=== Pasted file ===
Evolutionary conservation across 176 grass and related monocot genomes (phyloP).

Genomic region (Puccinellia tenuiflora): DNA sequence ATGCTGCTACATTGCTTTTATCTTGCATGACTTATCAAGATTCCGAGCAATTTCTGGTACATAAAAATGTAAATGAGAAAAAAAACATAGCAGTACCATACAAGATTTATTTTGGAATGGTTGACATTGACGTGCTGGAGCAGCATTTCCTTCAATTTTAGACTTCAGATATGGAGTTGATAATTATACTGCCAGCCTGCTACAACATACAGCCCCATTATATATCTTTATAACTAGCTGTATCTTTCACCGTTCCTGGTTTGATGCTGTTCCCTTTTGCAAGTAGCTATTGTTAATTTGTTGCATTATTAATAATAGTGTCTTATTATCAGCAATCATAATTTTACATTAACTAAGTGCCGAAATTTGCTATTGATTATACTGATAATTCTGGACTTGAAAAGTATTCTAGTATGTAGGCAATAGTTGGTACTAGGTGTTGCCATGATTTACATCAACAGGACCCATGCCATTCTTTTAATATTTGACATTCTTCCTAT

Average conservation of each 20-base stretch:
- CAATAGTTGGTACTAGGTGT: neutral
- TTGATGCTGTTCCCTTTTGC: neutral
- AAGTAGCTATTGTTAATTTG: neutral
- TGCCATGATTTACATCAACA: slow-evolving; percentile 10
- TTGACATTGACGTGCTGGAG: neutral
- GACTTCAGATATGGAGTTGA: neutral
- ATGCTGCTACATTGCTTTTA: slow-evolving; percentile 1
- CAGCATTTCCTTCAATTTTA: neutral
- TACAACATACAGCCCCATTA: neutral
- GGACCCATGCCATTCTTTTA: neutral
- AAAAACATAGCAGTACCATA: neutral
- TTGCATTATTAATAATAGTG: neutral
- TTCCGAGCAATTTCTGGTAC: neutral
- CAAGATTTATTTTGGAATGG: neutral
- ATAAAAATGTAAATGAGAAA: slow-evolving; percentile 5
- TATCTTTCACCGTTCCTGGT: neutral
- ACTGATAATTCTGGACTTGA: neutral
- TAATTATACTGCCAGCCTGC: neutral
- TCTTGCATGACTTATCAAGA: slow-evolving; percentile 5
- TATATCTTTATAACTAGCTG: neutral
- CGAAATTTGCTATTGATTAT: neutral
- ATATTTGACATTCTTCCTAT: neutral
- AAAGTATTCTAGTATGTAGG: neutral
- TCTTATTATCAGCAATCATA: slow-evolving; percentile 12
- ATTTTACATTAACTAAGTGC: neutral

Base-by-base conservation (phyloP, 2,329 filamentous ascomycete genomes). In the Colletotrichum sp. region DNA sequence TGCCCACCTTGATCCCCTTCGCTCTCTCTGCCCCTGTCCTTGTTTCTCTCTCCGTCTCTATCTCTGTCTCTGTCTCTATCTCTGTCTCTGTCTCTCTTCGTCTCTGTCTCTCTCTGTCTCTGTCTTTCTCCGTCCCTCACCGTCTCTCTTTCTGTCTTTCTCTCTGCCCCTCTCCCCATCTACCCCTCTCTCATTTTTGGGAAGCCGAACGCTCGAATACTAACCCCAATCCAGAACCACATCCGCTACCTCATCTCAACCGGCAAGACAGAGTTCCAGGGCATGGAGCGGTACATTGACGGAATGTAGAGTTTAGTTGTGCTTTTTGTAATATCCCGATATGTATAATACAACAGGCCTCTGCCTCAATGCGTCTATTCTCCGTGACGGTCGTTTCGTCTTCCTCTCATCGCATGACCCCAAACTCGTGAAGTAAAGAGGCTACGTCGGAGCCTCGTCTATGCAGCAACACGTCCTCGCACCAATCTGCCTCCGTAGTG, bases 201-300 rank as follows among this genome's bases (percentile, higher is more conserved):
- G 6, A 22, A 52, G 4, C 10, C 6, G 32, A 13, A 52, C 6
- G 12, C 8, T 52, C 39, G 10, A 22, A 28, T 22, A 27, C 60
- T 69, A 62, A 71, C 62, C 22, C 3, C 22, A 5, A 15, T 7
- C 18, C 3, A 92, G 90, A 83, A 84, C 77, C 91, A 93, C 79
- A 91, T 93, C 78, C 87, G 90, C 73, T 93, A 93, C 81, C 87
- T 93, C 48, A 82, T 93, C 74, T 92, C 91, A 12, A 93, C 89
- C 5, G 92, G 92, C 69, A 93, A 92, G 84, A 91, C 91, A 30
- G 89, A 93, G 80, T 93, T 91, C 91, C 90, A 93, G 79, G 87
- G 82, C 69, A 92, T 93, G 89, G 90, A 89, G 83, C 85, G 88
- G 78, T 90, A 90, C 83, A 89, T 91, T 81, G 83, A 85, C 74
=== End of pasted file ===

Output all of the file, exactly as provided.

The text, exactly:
Evolutionary conservation across 176 grass and related monocot genomes (phyloP).

Genomic region (Puccinellia tenuiflora): DNA sequence ATGCTGCTACATTGCTTTTATCTTGCATGACTTATCAAGATTCCGAGCAATTTCTGGTACATAAAAATGTAAATGAGAAAAAAAACATAGCAGTACCATACAAGATTTATTTTGGAATGGTTGACATTGACGTGCTGGAGCAGCATTTCCTTCAATTTTAGACTTCAGATATGGAGTTGATAATTATACTGCCAGCCTGCTACAACATACAGCCCCATTATATATCTTTATAACTAGCTGTATCTTTCACCGTTCCTGGTTTGATGCTGTTCCCTTTTGCAAGTAGCTATTGTTAATTTGTTGCATTATTAATAATAGTGTCTTATTATCAGCAATCATAATTTTACATTAACTAAGTGCCGAAATTTGCTATTGATTATACTGATAATTCTGGACTTGAAAAGTATTCTAGTATGTAGGCAATAGTTGGTACTAGGTGTTGCCATGATTTACATCAACAGGACCCATGCCATTCTTTTAATATTTGACATTCTTCCTAT

Average conservation of each 20-base stretch:
- CAATAGTTGGTACTAGGTGT: neutral
- TTGATGCTGTTCCCTTTTGC: neutral
- AAGTAGCTATTGTTAATTTG: neutral
- TGCCATGATTTACATCAACA: slow-evolving; percentile 10
- TTGACATTGACGTGCTGGAG: neutral
- GACTTCAGATATGGAGTTGA: neutral
- ATGCTGCTACATTGCTTTTA: slow-evolving; percentile 1
- CAGCATTTCCTTCAATTTTA: neutral
- TACAACATACAGCCCCATTA: neutral
- GGACCCATGCCATTCTTTTA: neutral
- AAAAACATAGCAGTACCATA: neutral
- TTGCATTATTAATAATAGTG: neutral
- TTCCGAGCAATTTCTGGTAC: neutral
- CAAGATTTATTTTGGAATGG: neutral
- ATAAAAATGTAAATGAGAAA: slow-evolving; percentile 5
- TATCTTTCACCGTTCCTGGT: neutral
- ACTGATAATTCTGGACTTGA: neutral
- TAATTATACTGCCAGCCTGC: neutral
- TCTTGCATGACTTATCAAGA: slow-evolving; percentile 5
- TATATCTTTATAACTAGCTG: neutral
- CGAAATTTGCTATTGATTAT: neutral
- ATATTTGACATTCTTCCTAT: neutral
- AAAGTATTCTAGTATGTAGG: neutral
- TCTTATTATCAGCAATCATA: slow-evolving; percentile 12
- ATTTTACATTAACTAAGTGC: neutral

Base-by-base conservation (phyloP, 2,329 filamentous ascomycete genomes). In the Colletotrichum sp. region DNA sequence TGCCCACCTTGATCCCCTTCGCTCTCTCTGCCCCTGTCCTTGTTTCTCTCTCCGTCTCTATCTCTGTCTCTGTCTCTATCTCTGTCTCTGTCTCTCTTCGTCTCTGTCTCTCTCTGTCTCTGTCTTTCTCCGTCCCTCACCGTCTCTCTTTCTGTCTTTCTCTCTGCCCCTCTCCCCATCTACCCCTCTCTCATTTTTGGGAAGCCGAACGCTCGAATACTAACCCCAATCCAGAACCACATCCGCTACCTCATCTCAACCGGCAAGACAGAGTTCCAGGGCATGGAGCGGTACATTGACGGAATGTAGAGTTTAGTTGTGCTTTTTGTAATATCCCGATATGTATAATACAACAGGCCTCTGCCTCAATGCGTCTATTCTCCGTGACGGTCGTTTCGTCTTCCTCTCATCGCATGACCCCAAACTCGTGAAGTAAAGAGGCTACGTCGGAGCCTCGTCTATGCAGCAACACGTCCTCGCACCAATCTGCCTCCGTAGTG, bases 201-300 rank as follows among this genome's bases (percentile, higher is more conserved):
- G 6, A 22, A 52, G 4, C 10, C 6, G 32, A 13, A 52, C 6
- G 12, C 8, T 52, C 39, G 10, A 22, A 28, T 22, A 27, C 60
- T 69, A 62, A 71, C 62, C 22, C 3, C 22, A 5, A 15, T 7
- C 18, C 3, A 92, G 90, A 83, A 84, C 77, C 91, A 93, C 79
- A 91, T 93, C 78, C 87, G 90, C 73, T 93, A 93, C 81, C 87
- T 93, C 48, A 82, T 93, C 74, T 92, C 91, A 12, A 93, C 89
- C 5, G 92, G 92, C 69, A 93, A 92, G 84, A 91, C 91, A 30
- G 89, A 93, G 80, T 93, T 91, C 91, C 90, A 93, G 79, G 87
- G 82, C 69, A 92, T 93, G 89, G 90, A 89, G 83, C 85, G 88
- G 78, T 90, A 90, C 83, A 89, T 91, T 81, G 83, A 85, C 74